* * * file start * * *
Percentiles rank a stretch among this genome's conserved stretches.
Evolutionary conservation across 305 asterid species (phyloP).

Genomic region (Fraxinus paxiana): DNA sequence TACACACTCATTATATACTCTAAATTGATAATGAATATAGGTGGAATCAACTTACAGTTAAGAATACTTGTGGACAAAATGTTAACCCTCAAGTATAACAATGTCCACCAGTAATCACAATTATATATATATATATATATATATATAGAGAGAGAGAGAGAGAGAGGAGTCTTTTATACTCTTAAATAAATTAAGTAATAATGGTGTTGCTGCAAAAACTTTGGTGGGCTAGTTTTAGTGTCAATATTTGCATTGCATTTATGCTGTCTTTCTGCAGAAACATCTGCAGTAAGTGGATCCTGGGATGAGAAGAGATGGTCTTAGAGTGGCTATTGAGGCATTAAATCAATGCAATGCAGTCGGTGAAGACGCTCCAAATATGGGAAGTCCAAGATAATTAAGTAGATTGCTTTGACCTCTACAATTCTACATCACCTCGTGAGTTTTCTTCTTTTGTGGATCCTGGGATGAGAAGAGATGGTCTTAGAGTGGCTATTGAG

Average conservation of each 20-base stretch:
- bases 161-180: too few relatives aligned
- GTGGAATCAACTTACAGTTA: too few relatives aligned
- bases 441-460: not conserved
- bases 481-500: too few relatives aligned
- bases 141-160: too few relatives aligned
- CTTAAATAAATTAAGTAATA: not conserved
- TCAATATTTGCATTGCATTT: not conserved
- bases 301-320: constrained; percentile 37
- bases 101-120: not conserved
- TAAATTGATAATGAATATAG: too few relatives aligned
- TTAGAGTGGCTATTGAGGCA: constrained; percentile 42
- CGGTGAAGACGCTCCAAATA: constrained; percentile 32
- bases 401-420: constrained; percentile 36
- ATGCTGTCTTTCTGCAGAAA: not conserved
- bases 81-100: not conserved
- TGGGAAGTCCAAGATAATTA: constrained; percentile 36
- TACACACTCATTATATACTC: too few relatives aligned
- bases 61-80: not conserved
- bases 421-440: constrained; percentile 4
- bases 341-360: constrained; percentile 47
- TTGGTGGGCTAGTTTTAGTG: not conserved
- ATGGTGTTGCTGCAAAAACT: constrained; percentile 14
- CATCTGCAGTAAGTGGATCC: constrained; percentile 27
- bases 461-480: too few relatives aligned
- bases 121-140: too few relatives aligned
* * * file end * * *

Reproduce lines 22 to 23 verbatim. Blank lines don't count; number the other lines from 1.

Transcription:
- bases 61-80: not conserved
- bases 421-440: constrained; percentile 4